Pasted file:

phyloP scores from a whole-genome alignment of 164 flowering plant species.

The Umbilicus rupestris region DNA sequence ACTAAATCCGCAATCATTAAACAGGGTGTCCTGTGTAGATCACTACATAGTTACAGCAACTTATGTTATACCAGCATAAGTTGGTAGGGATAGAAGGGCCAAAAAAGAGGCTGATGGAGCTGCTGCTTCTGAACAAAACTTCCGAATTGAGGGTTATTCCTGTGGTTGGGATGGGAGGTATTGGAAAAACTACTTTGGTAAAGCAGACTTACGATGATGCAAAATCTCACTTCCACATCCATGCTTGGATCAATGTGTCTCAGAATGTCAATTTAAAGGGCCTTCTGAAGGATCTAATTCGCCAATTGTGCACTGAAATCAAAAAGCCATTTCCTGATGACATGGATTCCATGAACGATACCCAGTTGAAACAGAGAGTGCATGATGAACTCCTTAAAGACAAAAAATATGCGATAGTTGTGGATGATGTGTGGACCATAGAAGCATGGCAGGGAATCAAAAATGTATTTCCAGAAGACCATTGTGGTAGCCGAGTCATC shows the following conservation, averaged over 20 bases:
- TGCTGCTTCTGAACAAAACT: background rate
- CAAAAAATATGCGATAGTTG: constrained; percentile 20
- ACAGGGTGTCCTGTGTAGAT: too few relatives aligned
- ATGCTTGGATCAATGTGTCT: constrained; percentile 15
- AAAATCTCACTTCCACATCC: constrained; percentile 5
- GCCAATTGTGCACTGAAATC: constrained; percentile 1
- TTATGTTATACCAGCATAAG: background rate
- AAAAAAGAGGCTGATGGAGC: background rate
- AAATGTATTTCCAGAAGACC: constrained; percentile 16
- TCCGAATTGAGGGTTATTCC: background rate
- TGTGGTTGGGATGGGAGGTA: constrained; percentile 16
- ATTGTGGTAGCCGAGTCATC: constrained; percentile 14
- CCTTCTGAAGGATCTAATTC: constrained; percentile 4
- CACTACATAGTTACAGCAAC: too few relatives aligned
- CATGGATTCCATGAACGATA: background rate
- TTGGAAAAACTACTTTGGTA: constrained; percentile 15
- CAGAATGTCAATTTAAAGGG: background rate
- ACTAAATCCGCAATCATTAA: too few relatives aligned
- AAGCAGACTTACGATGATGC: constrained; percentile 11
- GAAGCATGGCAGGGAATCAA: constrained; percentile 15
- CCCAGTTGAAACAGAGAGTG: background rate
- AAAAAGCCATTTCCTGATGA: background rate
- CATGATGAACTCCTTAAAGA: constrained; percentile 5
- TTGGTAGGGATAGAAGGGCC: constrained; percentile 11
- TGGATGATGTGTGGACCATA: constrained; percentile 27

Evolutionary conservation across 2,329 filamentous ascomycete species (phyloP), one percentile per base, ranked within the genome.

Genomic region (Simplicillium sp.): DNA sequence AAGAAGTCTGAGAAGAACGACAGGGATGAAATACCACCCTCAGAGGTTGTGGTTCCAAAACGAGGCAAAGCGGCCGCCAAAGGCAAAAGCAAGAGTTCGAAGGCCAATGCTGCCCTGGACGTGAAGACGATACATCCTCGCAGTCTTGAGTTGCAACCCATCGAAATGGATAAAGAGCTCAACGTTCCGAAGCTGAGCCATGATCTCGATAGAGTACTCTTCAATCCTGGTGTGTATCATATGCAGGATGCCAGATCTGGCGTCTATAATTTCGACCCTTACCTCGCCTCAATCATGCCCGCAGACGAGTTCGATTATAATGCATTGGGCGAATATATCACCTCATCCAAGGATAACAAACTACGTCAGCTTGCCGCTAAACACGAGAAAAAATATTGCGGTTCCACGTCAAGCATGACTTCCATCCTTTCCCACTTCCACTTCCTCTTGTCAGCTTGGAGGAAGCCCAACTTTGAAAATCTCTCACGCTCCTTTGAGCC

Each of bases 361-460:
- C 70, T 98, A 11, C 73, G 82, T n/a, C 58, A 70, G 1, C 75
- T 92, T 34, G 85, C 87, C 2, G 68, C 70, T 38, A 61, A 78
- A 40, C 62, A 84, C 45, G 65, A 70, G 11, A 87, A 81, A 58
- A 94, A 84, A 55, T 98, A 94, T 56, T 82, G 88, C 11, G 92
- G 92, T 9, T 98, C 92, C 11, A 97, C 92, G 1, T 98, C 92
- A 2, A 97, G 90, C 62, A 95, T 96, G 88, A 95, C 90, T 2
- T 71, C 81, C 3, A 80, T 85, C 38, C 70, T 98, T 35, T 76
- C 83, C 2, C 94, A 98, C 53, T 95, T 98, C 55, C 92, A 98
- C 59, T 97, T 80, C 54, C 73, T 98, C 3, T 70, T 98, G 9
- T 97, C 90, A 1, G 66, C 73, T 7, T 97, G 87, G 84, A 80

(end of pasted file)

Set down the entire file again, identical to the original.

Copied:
phyloP scores from a whole-genome alignment of 164 flowering plant species.

The Umbilicus rupestris region DNA sequence ACTAAATCCGCAATCATTAAACAGGGTGTCCTGTGTAGATCACTACATAGTTACAGCAACTTATGTTATACCAGCATAAGTTGGTAGGGATAGAAGGGCCAAAAAAGAGGCTGATGGAGCTGCTGCTTCTGAACAAAACTTCCGAATTGAGGGTTATTCCTGTGGTTGGGATGGGAGGTATTGGAAAAACTACTTTGGTAAAGCAGACTTACGATGATGCAAAATCTCACTTCCACATCCATGCTTGGATCAATGTGTCTCAGAATGTCAATTTAAAGGGCCTTCTGAAGGATCTAATTCGCCAATTGTGCACTGAAATCAAAAAGCCATTTCCTGATGACATGGATTCCATGAACGATACCCAGTTGAAACAGAGAGTGCATGATGAACTCCTTAAAGACAAAAAATATGCGATAGTTGTGGATGATGTGTGGACCATAGAAGCATGGCAGGGAATCAAAAATGTATTTCCAGAAGACCATTGTGGTAGCCGAGTCATC shows the following conservation, averaged over 20 bases:
- TGCTGCTTCTGAACAAAACT: background rate
- CAAAAAATATGCGATAGTTG: constrained; percentile 20
- ACAGGGTGTCCTGTGTAGAT: too few relatives aligned
- ATGCTTGGATCAATGTGTCT: constrained; percentile 15
- AAAATCTCACTTCCACATCC: constrained; percentile 5
- GCCAATTGTGCACTGAAATC: constrained; percentile 1
- TTATGTTATACCAGCATAAG: background rate
- AAAAAAGAGGCTGATGGAGC: background rate
- AAATGTATTTCCAGAAGACC: constrained; percentile 16
- TCCGAATTGAGGGTTATTCC: background rate
- TGTGGTTGGGATGGGAGGTA: constrained; percentile 16
- ATTGTGGTAGCCGAGTCATC: constrained; percentile 14
- CCTTCTGAAGGATCTAATTC: constrained; percentile 4
- CACTACATAGTTACAGCAAC: too few relatives aligned
- CATGGATTCCATGAACGATA: background rate
- TTGGAAAAACTACTTTGGTA: constrained; percentile 15
- CAGAATGTCAATTTAAAGGG: background rate
- ACTAAATCCGCAATCATTAA: too few relatives aligned
- AAGCAGACTTACGATGATGC: constrained; percentile 11
- GAAGCATGGCAGGGAATCAA: constrained; percentile 15
- CCCAGTTGAAACAGAGAGTG: background rate
- AAAAAGCCATTTCCTGATGA: background rate
- CATGATGAACTCCTTAAAGA: constrained; percentile 5
- TTGGTAGGGATAGAAGGGCC: constrained; percentile 11
- TGGATGATGTGTGGACCATA: constrained; percentile 27

Evolutionary conservation across 2,329 filamentous ascomycete species (phyloP), one percentile per base, ranked within the genome.

Genomic region (Simplicillium sp.): DNA sequence AAGAAGTCTGAGAAGAACGACAGGGATGAAATACCACCCTCAGAGGTTGTGGTTCCAAAACGAGGCAAAGCGGCCGCCAAAGGCAAAAGCAAGAGTTCGAAGGCCAATGCTGCCCTGGACGTGAAGACGATACATCCTCGCAGTCTTGAGTTGCAACCCATCGAAATGGATAAAGAGCTCAACGTTCCGAAGCTGAGCCATGATCTCGATAGAGTACTCTTCAATCCTGGTGTGTATCATATGCAGGATGCCAGATCTGGCGTCTATAATTTCGACCCTTACCTCGCCTCAATCATGCCCGCAGACGAGTTCGATTATAATGCATTGGGCGAATATATCACCTCATCCAAGGATAACAAACTACGTCAGCTTGCCGCTAAACACGAGAAAAAATATTGCGGTTCCACGTCAAGCATGACTTCCATCCTTTCCCACTTCCACTTCCTCTTGTCAGCTTGGAGGAAGCCCAACTTTGAAAATCTCTCACGCTCCTTTGAGCC

Each of bases 361-460:
- C 70, T 98, A 11, C 73, G 82, T n/a, C 58, A 70, G 1, C 75
- T 92, T 34, G 85, C 87, C 2, G 68, C 70, T 38, A 61, A 78
- A 40, C 62, A 84, C 45, G 65, A 70, G 11, A 87, A 81, A 58
- A 94, A 84, A 55, T 98, A 94, T 56, T 82, G 88, C 11, G 92
- G 92, T 9, T 98, C 92, C 11, A 97, C 92, G 1, T 98, C 92
- A 2, A 97, G 90, C 62, A 95, T 96, G 88, A 95, C 90, T 2
- T 71, C 81, C 3, A 80, T 85, C 38, C 70, T 98, T 35, T 76
- C 83, C 2, C 94, A 98, C 53, T 95, T 98, C 55, C 92, A 98
- C 59, T 97, T 80, C 54, C 73, T 98, C 3, T 70, T 98, G 9
- T 97, C 90, A 1, G 66, C 73, T 7, T 97, G 87, G 84, A 80